Opinion: Despite the lack of trust in the government, the people of this country must work together to reinvigorate a sense of mutual responsibility and care for one another, in order to help us find our way back into a shared embrace

On Sunday morning, at the apex of Rosh Hashanah, dozens of children and adults stood side by side at the park under my apartment, all wearing masks and keeping a reasonable distance from one another, as they waited to hear the festive blow of the shofar.

That familiar sound was the most beautiful and yet the saddest shofar blowing I have ever heard.

An Orthodox Jewish man blows the shofar as he performs a Tashlich Prayer at the beach during lockdown at the Jewish holiday of Rosh Hashanah in Tel Aviv
An Orthodox Jewish man blows the shofar as he performs a Tashlich Prayer at the beach during lockdown at the Jewish holiday of Rosh Hashanah in Tel Aviv


The broken, raw sound of the shofar echoed the sadness and distress nesting in our chests. But also the feeling of solidarity and mutual responsibility.

To hear the shofar from afar granted many the ability to keep to the holiday’s commandment, while still enabling them to adhere to regulations.

Yom Kippur is nearly upon us, synagogues are already making preparations for outdoor prayers where there are clusters of people in isolation, in order to allow them to take part in the prayers from their own homes.

תפילות בכותל
Jewish men observe social distancing while praying at the Western Wall in Jerusalem last week (Photo: EPA)


On Monday, between working and the kids’ remote classes, I tried to gather these slivers of positivity:

The special education teacher who works until 4am to create a safe and inviting virtual space for her students; the ER nurse who toils such long hours helping those in need that he doesn’t have enough time to see his wife, who is also a key worker; the kindergarten teacher who sent a variety of lovingly crafted tasks to her students, and finished the Zoom study session with three simple words – “I love you.”

For years, Israeli society has taken pride in its human stock. Think of how many inspiring people live among us.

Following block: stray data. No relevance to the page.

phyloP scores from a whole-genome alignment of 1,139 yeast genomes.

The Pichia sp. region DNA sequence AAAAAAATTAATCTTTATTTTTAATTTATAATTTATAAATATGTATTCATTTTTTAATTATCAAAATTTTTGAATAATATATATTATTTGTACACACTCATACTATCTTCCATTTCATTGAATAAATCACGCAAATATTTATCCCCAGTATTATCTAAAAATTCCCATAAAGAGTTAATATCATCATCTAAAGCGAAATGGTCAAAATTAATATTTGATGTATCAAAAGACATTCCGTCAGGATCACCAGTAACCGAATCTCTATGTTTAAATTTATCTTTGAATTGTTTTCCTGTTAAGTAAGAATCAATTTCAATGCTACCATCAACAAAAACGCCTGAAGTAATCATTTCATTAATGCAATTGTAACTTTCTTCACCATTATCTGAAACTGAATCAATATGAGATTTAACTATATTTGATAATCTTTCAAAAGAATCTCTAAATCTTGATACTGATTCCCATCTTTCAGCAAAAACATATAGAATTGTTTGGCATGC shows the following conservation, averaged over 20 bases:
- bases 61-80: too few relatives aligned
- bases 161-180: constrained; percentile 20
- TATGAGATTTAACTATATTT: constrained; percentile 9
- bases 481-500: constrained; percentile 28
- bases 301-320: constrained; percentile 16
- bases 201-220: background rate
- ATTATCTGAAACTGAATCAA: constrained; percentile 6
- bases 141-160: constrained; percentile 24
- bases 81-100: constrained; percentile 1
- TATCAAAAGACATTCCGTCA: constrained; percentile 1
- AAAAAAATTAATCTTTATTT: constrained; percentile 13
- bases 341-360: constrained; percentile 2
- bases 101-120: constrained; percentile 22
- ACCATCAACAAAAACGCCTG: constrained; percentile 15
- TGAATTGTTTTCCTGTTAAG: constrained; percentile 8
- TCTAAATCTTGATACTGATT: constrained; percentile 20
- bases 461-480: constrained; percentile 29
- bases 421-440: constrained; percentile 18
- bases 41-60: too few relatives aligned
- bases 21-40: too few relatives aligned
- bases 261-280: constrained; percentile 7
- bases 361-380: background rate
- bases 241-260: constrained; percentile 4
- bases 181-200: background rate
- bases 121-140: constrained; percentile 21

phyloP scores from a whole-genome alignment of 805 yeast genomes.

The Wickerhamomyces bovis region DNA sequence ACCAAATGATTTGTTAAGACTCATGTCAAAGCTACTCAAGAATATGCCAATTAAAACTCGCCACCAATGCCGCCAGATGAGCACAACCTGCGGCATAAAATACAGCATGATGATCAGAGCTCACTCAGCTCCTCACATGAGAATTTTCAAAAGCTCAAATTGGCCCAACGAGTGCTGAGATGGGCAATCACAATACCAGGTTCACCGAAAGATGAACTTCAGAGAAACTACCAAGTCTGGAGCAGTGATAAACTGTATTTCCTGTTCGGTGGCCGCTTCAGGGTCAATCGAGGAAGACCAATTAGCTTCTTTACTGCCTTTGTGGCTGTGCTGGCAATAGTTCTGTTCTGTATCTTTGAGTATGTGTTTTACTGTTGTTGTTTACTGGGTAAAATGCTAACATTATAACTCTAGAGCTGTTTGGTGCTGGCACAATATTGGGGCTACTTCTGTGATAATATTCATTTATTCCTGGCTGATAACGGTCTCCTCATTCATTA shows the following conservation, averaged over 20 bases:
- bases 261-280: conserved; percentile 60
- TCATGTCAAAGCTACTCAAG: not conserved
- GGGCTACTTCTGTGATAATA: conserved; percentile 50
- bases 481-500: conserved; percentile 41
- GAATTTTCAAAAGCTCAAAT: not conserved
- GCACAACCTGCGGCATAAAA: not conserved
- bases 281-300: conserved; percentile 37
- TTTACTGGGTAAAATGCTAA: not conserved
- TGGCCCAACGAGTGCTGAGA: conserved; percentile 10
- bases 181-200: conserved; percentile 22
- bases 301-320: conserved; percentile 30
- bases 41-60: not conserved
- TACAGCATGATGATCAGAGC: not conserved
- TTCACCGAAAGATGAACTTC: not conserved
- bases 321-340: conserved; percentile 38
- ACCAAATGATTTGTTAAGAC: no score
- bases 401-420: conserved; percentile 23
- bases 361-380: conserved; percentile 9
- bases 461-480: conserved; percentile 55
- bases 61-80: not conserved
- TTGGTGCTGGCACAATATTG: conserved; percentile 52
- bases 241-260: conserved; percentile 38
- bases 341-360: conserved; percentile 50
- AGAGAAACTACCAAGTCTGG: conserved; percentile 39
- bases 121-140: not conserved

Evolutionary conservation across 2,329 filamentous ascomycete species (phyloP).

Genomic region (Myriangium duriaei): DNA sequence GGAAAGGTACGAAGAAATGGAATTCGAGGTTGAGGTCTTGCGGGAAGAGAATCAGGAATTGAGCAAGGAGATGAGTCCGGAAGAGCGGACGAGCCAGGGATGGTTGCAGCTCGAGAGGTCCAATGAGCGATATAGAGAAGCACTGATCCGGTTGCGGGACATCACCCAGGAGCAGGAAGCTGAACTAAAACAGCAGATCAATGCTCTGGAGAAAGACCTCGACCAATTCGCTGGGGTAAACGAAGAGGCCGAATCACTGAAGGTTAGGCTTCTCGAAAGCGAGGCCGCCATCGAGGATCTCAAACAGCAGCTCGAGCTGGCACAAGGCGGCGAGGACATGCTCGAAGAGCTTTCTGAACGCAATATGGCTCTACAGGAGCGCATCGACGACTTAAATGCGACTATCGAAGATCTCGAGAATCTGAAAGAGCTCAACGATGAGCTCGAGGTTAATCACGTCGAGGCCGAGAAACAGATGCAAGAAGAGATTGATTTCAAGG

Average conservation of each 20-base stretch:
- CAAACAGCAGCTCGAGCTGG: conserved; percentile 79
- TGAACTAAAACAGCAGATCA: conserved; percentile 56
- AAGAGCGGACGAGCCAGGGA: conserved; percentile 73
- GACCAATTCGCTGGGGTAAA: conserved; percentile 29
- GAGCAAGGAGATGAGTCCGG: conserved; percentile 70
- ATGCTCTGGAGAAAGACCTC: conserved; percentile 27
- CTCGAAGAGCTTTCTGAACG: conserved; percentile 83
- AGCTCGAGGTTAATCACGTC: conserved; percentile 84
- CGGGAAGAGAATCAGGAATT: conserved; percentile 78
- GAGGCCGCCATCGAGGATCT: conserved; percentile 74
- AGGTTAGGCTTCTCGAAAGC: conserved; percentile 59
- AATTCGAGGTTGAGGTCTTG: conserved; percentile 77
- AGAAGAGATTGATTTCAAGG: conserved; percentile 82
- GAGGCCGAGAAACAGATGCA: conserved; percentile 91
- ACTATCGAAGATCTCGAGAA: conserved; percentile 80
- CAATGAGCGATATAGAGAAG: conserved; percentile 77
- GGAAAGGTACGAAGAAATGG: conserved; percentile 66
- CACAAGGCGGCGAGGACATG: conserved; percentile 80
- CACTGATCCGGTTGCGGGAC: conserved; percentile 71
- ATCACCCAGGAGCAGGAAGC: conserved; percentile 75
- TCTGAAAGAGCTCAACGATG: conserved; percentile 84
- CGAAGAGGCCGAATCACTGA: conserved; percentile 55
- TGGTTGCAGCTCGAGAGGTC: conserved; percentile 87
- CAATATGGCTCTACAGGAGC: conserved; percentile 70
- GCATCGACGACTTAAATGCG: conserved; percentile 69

In times of adversity, we know how to reach out and lend each other a helping hand without questions, and without conditions.

מתחם אשפוז חדש בבילינסון
Healthcare professionals working at Rabin Medical Center in Petah Tikva (Photo: Eli Levy)


We easily recognize this shared sentiment every year during the Independence Day torch-lighting ceremony, as we honor the deserving members of society who briefly represent all of us.

This is the beauty of Israel. This is us. Passionate, helpful, inventive, dreamers, and merciful.

The biggest tragedy of this pandemic is the fractured society it leaves behind – we are no longer able to recognize ourselves or those same people whom we so love to love.

Suspicion has become a default mental state; conspiracy theories are now the norm.

Why should we believe leaders who changes their positions stance every other day? Why should we believe a prime minister whose adviser willfully broke isolation rules that everyone else must follow?

ראובן עזר
Reuven Azar broke quarantine regulations after returning from an official visit to Washington last week (Photo: GPO)


How can we ask for discipline when each sector of society acts of its own volition and for its own unique ends?

In an ideal world, the government would have asked the Israeli public for forgiveness on Yom Kippur, and shown us their long term goals, their parameters for success and their other options.

In this cold, bitter world, there is no trust and no leadership, just a national crisis. All we can do is piece ourselves back together.

It will take time, true, but we must understand it is vital. We must protect ourselves and our loved ones.

חלוקת מזון לקשישים ונזקקים ברחבי הארץ בצל התפשטות הקורונה
Israeli volunteers distribute hand out food to the needy during the pandemic (Photo: GPO)


We must rear our heads and create a sliver of positivity each day by offering aid, asking after others, absorbing culture or even learning something new.

We must flex those muscles that have entropied so much in the pandemic, the ones that make us who we are and the society we could and should be.

As reported by Ynetnews